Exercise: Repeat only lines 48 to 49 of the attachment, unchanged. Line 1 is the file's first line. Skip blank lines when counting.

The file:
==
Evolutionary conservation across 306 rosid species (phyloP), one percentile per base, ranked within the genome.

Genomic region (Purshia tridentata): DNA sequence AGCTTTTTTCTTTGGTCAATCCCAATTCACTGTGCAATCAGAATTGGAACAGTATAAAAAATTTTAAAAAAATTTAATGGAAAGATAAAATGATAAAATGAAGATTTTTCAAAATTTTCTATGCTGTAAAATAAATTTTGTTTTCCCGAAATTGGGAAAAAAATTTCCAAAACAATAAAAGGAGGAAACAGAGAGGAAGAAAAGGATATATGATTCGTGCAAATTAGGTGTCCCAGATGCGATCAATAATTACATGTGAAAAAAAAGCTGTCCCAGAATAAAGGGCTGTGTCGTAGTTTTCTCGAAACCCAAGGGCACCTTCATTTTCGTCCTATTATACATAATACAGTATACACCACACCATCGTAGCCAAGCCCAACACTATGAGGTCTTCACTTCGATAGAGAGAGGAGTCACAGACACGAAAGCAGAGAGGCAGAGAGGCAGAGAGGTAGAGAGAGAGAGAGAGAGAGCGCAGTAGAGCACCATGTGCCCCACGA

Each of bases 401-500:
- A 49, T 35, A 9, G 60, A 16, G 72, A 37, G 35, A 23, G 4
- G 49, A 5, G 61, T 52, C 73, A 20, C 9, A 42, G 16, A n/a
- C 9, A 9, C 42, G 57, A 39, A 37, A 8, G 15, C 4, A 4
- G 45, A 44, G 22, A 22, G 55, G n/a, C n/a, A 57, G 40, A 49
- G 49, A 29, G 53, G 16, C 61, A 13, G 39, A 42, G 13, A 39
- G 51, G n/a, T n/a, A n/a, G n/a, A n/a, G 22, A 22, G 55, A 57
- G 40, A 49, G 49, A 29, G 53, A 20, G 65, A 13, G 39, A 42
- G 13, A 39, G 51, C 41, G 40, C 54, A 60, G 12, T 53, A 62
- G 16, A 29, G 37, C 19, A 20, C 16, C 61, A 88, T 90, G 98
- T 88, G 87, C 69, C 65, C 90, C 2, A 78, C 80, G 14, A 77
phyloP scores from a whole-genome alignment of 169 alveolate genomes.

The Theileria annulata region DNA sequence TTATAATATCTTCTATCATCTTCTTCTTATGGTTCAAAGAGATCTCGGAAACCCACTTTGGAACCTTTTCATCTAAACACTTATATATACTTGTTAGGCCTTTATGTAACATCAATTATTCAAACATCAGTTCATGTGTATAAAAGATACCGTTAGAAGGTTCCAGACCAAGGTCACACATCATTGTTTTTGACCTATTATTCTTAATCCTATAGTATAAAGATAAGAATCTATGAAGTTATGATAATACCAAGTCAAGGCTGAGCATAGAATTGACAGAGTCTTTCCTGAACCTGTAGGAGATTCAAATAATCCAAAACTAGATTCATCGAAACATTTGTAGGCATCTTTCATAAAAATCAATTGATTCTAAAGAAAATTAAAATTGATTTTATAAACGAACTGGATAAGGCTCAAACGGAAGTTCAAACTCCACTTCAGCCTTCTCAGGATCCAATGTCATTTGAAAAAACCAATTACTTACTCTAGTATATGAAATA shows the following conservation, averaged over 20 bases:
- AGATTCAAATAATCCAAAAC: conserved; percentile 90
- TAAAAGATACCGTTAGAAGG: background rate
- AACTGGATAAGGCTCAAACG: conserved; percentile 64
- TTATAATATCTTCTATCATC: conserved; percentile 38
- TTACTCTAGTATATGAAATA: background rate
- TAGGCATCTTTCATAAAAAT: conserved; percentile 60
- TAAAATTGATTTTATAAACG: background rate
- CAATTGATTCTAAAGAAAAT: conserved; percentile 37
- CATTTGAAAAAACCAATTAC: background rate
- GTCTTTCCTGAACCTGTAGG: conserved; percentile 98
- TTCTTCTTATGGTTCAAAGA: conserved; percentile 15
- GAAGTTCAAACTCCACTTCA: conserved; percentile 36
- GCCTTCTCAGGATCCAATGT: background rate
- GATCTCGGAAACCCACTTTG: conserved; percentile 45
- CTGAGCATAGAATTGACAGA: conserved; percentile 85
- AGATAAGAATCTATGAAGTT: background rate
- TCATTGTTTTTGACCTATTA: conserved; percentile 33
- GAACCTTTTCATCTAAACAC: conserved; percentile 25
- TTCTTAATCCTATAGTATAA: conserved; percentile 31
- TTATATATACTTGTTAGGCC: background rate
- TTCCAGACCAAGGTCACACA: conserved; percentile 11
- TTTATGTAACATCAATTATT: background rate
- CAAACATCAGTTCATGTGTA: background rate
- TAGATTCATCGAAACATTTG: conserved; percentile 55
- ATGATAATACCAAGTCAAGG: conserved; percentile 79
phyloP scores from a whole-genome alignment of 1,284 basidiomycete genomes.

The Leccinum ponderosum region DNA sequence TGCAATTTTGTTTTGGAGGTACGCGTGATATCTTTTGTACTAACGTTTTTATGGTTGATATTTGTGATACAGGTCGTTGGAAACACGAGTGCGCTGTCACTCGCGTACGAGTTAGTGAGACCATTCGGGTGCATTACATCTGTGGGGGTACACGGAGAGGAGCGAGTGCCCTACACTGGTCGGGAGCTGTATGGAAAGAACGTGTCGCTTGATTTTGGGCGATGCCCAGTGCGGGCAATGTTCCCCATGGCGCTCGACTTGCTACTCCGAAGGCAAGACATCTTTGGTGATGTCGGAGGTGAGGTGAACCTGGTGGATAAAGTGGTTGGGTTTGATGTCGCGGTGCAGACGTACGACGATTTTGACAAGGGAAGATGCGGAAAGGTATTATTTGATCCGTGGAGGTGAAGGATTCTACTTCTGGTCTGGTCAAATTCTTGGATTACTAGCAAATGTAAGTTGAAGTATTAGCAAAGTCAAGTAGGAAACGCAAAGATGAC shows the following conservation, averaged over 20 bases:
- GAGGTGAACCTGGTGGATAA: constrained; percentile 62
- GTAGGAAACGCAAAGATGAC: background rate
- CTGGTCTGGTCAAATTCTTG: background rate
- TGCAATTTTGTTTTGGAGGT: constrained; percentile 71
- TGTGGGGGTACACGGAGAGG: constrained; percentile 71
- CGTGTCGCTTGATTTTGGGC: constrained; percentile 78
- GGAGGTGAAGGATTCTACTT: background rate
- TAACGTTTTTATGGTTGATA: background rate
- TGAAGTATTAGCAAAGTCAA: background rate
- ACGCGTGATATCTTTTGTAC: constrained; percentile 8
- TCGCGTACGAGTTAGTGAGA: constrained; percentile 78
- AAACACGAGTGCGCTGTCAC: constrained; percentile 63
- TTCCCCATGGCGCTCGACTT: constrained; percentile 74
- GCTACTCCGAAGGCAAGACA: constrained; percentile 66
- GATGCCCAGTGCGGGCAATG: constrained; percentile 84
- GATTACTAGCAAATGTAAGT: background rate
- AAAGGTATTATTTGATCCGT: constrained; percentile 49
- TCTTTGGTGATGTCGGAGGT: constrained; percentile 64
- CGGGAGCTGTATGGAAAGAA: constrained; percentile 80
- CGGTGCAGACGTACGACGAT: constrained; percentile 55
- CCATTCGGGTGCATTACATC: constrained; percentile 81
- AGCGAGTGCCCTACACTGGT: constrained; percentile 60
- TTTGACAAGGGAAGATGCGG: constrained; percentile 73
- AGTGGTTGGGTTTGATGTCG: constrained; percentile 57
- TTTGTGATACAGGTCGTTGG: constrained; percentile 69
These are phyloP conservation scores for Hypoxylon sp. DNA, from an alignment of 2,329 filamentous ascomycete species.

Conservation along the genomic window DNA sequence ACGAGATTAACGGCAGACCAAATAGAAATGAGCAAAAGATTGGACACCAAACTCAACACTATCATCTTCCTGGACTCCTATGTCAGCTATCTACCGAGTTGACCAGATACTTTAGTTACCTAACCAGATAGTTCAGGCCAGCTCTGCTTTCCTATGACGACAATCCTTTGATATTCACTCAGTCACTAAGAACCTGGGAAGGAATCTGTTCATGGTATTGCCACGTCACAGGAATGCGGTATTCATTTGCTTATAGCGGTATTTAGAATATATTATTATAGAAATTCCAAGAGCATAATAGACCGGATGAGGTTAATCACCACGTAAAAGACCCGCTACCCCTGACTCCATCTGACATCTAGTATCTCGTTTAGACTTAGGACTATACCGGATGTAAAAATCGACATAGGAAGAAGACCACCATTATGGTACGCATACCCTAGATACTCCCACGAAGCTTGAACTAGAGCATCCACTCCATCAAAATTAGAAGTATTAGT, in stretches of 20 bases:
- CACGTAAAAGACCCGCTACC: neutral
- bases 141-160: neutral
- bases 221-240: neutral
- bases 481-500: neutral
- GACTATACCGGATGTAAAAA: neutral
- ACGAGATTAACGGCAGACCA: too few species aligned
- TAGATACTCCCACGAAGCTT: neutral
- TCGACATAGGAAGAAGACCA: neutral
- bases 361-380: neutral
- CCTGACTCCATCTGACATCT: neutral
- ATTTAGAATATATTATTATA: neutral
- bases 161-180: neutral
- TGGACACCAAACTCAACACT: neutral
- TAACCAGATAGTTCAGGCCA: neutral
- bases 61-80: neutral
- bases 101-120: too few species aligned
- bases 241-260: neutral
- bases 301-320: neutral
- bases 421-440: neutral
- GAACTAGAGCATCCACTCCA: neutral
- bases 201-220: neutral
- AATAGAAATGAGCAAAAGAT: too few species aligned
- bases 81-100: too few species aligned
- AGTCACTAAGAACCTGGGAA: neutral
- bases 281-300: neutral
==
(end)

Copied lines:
- CGTGTCGCTTGATTTTGGGC: constrained; percentile 78
- GGAGGTGAAGGATTCTACTT: background rate